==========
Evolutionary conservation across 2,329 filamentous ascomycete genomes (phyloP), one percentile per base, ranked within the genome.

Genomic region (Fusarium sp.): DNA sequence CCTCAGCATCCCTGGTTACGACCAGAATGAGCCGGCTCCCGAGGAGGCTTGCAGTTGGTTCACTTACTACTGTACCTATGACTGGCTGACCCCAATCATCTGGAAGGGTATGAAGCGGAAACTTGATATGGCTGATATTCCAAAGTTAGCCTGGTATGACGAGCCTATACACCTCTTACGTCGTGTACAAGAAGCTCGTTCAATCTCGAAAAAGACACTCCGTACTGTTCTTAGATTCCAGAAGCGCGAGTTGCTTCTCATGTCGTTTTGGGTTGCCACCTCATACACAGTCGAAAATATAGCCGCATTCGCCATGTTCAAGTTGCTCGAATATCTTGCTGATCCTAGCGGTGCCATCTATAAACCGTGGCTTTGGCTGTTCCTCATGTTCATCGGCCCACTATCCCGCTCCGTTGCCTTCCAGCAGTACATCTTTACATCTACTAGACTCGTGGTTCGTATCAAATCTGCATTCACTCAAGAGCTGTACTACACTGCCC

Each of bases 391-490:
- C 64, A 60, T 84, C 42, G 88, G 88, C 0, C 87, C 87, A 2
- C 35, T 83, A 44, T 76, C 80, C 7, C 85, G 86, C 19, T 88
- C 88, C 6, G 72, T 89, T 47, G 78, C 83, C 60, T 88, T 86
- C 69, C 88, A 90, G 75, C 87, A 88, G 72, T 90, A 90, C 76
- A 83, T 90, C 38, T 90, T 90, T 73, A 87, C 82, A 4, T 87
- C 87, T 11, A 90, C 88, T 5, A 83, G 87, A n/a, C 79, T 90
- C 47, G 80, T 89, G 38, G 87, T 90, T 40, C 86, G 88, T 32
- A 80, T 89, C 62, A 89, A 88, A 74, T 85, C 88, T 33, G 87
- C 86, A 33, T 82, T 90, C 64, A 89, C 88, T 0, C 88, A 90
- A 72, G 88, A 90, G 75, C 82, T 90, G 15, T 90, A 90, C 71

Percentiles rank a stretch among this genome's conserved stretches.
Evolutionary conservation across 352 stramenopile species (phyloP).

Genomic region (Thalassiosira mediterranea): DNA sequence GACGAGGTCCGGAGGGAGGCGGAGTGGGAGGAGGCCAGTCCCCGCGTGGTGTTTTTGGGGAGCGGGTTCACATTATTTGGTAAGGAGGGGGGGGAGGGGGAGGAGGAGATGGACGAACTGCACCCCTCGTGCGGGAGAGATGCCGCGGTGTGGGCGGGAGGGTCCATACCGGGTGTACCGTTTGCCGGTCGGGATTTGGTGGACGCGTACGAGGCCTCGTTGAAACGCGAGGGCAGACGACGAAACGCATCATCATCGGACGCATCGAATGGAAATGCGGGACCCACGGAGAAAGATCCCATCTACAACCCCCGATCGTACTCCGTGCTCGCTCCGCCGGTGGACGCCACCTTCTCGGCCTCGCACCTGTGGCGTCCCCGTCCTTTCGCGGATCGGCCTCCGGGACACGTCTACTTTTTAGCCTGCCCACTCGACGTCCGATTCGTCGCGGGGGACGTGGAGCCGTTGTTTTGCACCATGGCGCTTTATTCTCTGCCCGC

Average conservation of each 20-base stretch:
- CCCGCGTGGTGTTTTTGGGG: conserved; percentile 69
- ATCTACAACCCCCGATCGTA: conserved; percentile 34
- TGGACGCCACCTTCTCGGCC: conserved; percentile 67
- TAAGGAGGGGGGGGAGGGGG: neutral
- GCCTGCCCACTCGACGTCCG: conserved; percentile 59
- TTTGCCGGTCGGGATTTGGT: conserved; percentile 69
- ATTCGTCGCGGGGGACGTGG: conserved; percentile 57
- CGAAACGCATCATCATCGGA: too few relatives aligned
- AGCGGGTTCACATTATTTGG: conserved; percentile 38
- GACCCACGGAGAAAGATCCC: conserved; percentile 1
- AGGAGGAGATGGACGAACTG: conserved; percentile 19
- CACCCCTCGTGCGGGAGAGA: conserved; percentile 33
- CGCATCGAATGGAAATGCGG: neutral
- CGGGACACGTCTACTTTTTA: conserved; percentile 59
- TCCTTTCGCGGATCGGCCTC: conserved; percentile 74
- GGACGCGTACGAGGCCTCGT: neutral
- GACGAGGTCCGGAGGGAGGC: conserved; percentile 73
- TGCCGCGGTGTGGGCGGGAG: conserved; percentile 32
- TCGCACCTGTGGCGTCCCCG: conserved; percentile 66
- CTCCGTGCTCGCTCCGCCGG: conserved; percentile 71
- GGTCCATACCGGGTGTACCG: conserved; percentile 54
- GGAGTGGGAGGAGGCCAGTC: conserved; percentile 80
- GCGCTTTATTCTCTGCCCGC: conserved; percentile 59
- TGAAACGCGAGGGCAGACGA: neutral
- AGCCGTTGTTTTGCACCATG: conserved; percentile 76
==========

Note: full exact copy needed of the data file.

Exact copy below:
Evolutionary conservation across 2,329 filamentous ascomycete genomes (phyloP), one percentile per base, ranked within the genome.

Genomic region (Fusarium sp.): DNA sequence CCTCAGCATCCCTGGTTACGACCAGAATGAGCCGGCTCCCGAGGAGGCTTGCAGTTGGTTCACTTACTACTGTACCTATGACTGGCTGACCCCAATCATCTGGAAGGGTATGAAGCGGAAACTTGATATGGCTGATATTCCAAAGTTAGCCTGGTATGACGAGCCTATACACCTCTTACGTCGTGTACAAGAAGCTCGTTCAATCTCGAAAAAGACACTCCGTACTGTTCTTAGATTCCAGAAGCGCGAGTTGCTTCTCATGTCGTTTTGGGTTGCCACCTCATACACAGTCGAAAATATAGCCGCATTCGCCATGTTCAAGTTGCTCGAATATCTTGCTGATCCTAGCGGTGCCATCTATAAACCGTGGCTTTGGCTGTTCCTCATGTTCATCGGCCCACTATCCCGCTCCGTTGCCTTCCAGCAGTACATCTTTACATCTACTAGACTCGTGGTTCGTATCAAATCTGCATTCACTCAAGAGCTGTACTACACTGCCC

Each of bases 391-490:
- C 64, A 60, T 84, C 42, G 88, G 88, C 0, C 87, C 87, A 2
- C 35, T 83, A 44, T 76, C 80, C 7, C 85, G 86, C 19, T 88
- C 88, C 6, G 72, T 89, T 47, G 78, C 83, C 60, T 88, T 86
- C 69, C 88, A 90, G 75, C 87, A 88, G 72, T 90, A 90, C 76
- A 83, T 90, C 38, T 90, T 90, T 73, A 87, C 82, A 4, T 87
- C 87, T 11, A 90, C 88, T 5, A 83, G 87, A n/a, C 79, T 90
- C 47, G 80, T 89, G 38, G 87, T 90, T 40, C 86, G 88, T 32
- A 80, T 89, C 62, A 89, A 88, A 74, T 85, C 88, T 33, G 87
- C 86, A 33, T 82, T 90, C 64, A 89, C 88, T 0, C 88, A 90
- A 72, G 88, A 90, G 75, C 82, T 90, G 15, T 90, A 90, C 71

Percentiles rank a stretch among this genome's conserved stretches.
Evolutionary conservation across 352 stramenopile species (phyloP).

Genomic region (Thalassiosira mediterranea): DNA sequence GACGAGGTCCGGAGGGAGGCGGAGTGGGAGGAGGCCAGTCCCCGCGTGGTGTTTTTGGGGAGCGGGTTCACATTATTTGGTAAGGAGGGGGGGGAGGGGGAGGAGGAGATGGACGAACTGCACCCCTCGTGCGGGAGAGATGCCGCGGTGTGGGCGGGAGGGTCCATACCGGGTGTACCGTTTGCCGGTCGGGATTTGGTGGACGCGTACGAGGCCTCGTTGAAACGCGAGGGCAGACGACGAAACGCATCATCATCGGACGCATCGAATGGAAATGCGGGACCCACGGAGAAAGATCCCATCTACAACCCCCGATCGTACTCCGTGCTCGCTCCGCCGGTGGACGCCACCTTCTCGGCCTCGCACCTGTGGCGTCCCCGTCCTTTCGCGGATCGGCCTCCGGGACACGTCTACTTTTTAGCCTGCCCACTCGACGTCCGATTCGTCGCGGGGGACGTGGAGCCGTTGTTTTGCACCATGGCGCTTTATTCTCTGCCCGC

Average conservation of each 20-base stretch:
- CCCGCGTGGTGTTTTTGGGG: conserved; percentile 69
- ATCTACAACCCCCGATCGTA: conserved; percentile 34
- TGGACGCCACCTTCTCGGCC: conserved; percentile 67
- TAAGGAGGGGGGGGAGGGGG: neutral
- GCCTGCCCACTCGACGTCCG: conserved; percentile 59
- TTTGCCGGTCGGGATTTGGT: conserved; percentile 69
- ATTCGTCGCGGGGGACGTGG: conserved; percentile 57
- CGAAACGCATCATCATCGGA: too few relatives aligned
- AGCGGGTTCACATTATTTGG: conserved; percentile 38
- GACCCACGGAGAAAGATCCC: conserved; percentile 1
- AGGAGGAGATGGACGAACTG: conserved; percentile 19
- CACCCCTCGTGCGGGAGAGA: conserved; percentile 33
- CGCATCGAATGGAAATGCGG: neutral
- CGGGACACGTCTACTTTTTA: conserved; percentile 59
- TCCTTTCGCGGATCGGCCTC: conserved; percentile 74
- GGACGCGTACGAGGCCTCGT: neutral
- GACGAGGTCCGGAGGGAGGC: conserved; percentile 73
- TGCCGCGGTGTGGGCGGGAG: conserved; percentile 32
- TCGCACCTGTGGCGTCCCCG: conserved; percentile 66
- CTCCGTGCTCGCTCCGCCGG: conserved; percentile 71
- GGTCCATACCGGGTGTACCG: conserved; percentile 54
- GGAGTGGGAGGAGGCCAGTC: conserved; percentile 80
- GCGCTTTATTCTCTGCCCGC: conserved; percentile 59
- TGAAACGCGAGGGCAGACGA: neutral
- AGCCGTTGTTTTGCACCATG: conserved; percentile 76